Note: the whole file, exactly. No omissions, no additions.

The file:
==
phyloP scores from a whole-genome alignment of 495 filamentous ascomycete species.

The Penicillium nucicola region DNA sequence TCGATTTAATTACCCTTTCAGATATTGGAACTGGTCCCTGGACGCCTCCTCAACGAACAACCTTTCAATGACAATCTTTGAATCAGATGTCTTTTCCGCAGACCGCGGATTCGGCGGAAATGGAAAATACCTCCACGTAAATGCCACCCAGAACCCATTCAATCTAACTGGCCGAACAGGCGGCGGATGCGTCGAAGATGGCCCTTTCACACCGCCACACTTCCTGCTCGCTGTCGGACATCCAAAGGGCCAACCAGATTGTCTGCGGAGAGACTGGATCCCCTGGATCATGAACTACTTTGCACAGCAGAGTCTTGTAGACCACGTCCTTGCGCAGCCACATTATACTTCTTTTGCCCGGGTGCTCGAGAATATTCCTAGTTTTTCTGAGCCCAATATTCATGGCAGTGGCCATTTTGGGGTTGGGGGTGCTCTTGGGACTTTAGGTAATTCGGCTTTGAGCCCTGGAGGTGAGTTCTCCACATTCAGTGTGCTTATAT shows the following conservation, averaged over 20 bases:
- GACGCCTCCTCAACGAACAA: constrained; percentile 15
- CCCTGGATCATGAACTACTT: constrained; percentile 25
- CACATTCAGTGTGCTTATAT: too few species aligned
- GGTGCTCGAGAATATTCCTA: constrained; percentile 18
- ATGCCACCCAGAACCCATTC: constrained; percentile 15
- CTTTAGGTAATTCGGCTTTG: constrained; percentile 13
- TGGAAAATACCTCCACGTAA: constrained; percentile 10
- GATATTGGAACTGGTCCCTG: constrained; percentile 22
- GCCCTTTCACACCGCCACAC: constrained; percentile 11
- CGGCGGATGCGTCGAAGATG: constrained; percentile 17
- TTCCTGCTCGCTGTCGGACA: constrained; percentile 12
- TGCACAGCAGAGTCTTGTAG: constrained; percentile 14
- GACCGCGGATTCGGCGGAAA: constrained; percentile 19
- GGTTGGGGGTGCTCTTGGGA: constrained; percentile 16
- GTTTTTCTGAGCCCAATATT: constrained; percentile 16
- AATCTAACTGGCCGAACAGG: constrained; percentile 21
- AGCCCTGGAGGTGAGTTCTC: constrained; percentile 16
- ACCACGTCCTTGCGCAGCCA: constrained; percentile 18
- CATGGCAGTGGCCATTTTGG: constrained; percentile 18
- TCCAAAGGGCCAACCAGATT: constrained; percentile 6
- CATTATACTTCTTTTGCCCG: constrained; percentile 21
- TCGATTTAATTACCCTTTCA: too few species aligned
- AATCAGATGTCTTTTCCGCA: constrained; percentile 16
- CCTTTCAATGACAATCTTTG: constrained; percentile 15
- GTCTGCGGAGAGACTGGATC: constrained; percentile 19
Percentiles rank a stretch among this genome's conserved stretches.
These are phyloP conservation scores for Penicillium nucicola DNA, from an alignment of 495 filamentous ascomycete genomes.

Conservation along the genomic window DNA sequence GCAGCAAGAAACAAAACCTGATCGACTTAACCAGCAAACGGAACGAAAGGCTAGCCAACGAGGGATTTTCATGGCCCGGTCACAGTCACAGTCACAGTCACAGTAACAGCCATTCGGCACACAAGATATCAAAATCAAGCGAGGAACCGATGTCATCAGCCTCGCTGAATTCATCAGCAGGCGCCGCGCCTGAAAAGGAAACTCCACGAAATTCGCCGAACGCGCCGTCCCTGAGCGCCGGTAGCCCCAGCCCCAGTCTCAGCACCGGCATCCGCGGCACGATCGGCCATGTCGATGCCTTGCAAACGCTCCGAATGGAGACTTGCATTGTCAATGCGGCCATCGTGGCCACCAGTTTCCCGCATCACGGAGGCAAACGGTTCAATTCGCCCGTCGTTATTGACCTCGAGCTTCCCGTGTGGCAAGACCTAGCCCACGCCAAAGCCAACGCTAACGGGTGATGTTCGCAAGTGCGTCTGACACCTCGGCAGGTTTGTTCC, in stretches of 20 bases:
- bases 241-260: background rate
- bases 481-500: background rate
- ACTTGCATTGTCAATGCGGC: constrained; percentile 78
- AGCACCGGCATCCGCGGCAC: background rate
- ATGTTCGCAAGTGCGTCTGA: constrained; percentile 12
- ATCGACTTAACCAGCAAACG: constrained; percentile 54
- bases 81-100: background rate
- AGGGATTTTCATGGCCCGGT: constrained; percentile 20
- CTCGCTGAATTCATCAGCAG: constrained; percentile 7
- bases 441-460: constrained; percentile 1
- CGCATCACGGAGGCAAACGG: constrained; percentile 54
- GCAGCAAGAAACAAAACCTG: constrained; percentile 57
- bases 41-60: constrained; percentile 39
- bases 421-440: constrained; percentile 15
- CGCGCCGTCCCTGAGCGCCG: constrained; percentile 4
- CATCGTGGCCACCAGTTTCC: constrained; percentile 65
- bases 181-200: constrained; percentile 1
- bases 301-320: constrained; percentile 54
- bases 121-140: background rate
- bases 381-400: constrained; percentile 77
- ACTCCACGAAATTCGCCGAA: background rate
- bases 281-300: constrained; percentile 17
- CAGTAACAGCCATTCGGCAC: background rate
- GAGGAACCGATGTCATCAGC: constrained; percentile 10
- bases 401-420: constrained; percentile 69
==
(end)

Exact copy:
phyloP scores from a whole-genome alignment of 495 filamentous ascomycete species.

The Penicillium nucicola region DNA sequence TCGATTTAATTACCCTTTCAGATATTGGAACTGGTCCCTGGACGCCTCCTCAACGAACAACCTTTCAATGACAATCTTTGAATCAGATGTCTTTTCCGCAGACCGCGGATTCGGCGGAAATGGAAAATACCTCCACGTAAATGCCACCCAGAACCCATTCAATCTAACTGGCCGAACAGGCGGCGGATGCGTCGAAGATGGCCCTTTCACACCGCCACACTTCCTGCTCGCTGTCGGACATCCAAAGGGCCAACCAGATTGTCTGCGGAGAGACTGGATCCCCTGGATCATGAACTACTTTGCACAGCAGAGTCTTGTAGACCACGTCCTTGCGCAGCCACATTATACTTCTTTTGCCCGGGTGCTCGAGAATATTCCTAGTTTTTCTGAGCCCAATATTCATGGCAGTGGCCATTTTGGGGTTGGGGGTGCTCTTGGGACTTTAGGTAATTCGGCTTTGAGCCCTGGAGGTGAGTTCTCCACATTCAGTGTGCTTATAT shows the following conservation, averaged over 20 bases:
- GACGCCTCCTCAACGAACAA: constrained; percentile 15
- CCCTGGATCATGAACTACTT: constrained; percentile 25
- CACATTCAGTGTGCTTATAT: too few species aligned
- GGTGCTCGAGAATATTCCTA: constrained; percentile 18
- ATGCCACCCAGAACCCATTC: constrained; percentile 15
- CTTTAGGTAATTCGGCTTTG: constrained; percentile 13
- TGGAAAATACCTCCACGTAA: constrained; percentile 10
- GATATTGGAACTGGTCCCTG: constrained; percentile 22
- GCCCTTTCACACCGCCACAC: constrained; percentile 11
- CGGCGGATGCGTCGAAGATG: constrained; percentile 17
- TTCCTGCTCGCTGTCGGACA: constrained; percentile 12
- TGCACAGCAGAGTCTTGTAG: constrained; percentile 14
- GACCGCGGATTCGGCGGAAA: constrained; percentile 19
- GGTTGGGGGTGCTCTTGGGA: constrained; percentile 16
- GTTTTTCTGAGCCCAATATT: constrained; percentile 16
- AATCTAACTGGCCGAACAGG: constrained; percentile 21
- AGCCCTGGAGGTGAGTTCTC: constrained; percentile 16
- ACCACGTCCTTGCGCAGCCA: constrained; percentile 18
- CATGGCAGTGGCCATTTTGG: constrained; percentile 18
- TCCAAAGGGCCAACCAGATT: constrained; percentile 6
- CATTATACTTCTTTTGCCCG: constrained; percentile 21
- TCGATTTAATTACCCTTTCA: too few species aligned
- AATCAGATGTCTTTTCCGCA: constrained; percentile 16
- CCTTTCAATGACAATCTTTG: constrained; percentile 15
- GTCTGCGGAGAGACTGGATC: constrained; percentile 19
Percentiles rank a stretch among this genome's conserved stretches.
These are phyloP conservation scores for Penicillium nucicola DNA, from an alignment of 495 filamentous ascomycete genomes.

Conservation along the genomic window DNA sequence GCAGCAAGAAACAAAACCTGATCGACTTAACCAGCAAACGGAACGAAAGGCTAGCCAACGAGGGATTTTCATGGCCCGGTCACAGTCACAGTCACAGTCACAGTAACAGCCATTCGGCACACAAGATATCAAAATCAAGCGAGGAACCGATGTCATCAGCCTCGCTGAATTCATCAGCAGGCGCCGCGCCTGAAAAGGAAACTCCACGAAATTCGCCGAACGCGCCGTCCCTGAGCGCCGGTAGCCCCAGCCCCAGTCTCAGCACCGGCATCCGCGGCACGATCGGCCATGTCGATGCCTTGCAAACGCTCCGAATGGAGACTTGCATTGTCAATGCGGCCATCGTGGCCACCAGTTTCCCGCATCACGGAGGCAAACGGTTCAATTCGCCCGTCGTTATTGACCTCGAGCTTCCCGTGTGGCAAGACCTAGCCCACGCCAAAGCCAACGCTAACGGGTGATGTTCGCAAGTGCGTCTGACACCTCGGCAGGTTTGTTCC, in stretches of 20 bases:
- bases 241-260: background rate
- bases 481-500: background rate
- ACTTGCATTGTCAATGCGGC: constrained; percentile 78
- AGCACCGGCATCCGCGGCAC: background rate
- ATGTTCGCAAGTGCGTCTGA: constrained; percentile 12
- ATCGACTTAACCAGCAAACG: constrained; percentile 54
- bases 81-100: background rate
- AGGGATTTTCATGGCCCGGT: constrained; percentile 20
- CTCGCTGAATTCATCAGCAG: constrained; percentile 7
- bases 441-460: constrained; percentile 1
- CGCATCACGGAGGCAAACGG: constrained; percentile 54
- GCAGCAAGAAACAAAACCTG: constrained; percentile 57
- bases 41-60: constrained; percentile 39
- bases 421-440: constrained; percentile 15
- CGCGCCGTCCCTGAGCGCCG: constrained; percentile 4
- CATCGTGGCCACCAGTTTCC: constrained; percentile 65
- bases 181-200: constrained; percentile 1
- bases 301-320: constrained; percentile 54
- bases 121-140: background rate
- bases 381-400: constrained; percentile 77
- ACTCCACGAAATTCGCCGAA: background rate
- bases 281-300: constrained; percentile 17
- CAGTAACAGCCATTCGGCAC: background rate
- GAGGAACCGATGTCATCAGC: constrained; percentile 10
- bases 401-420: constrained; percentile 69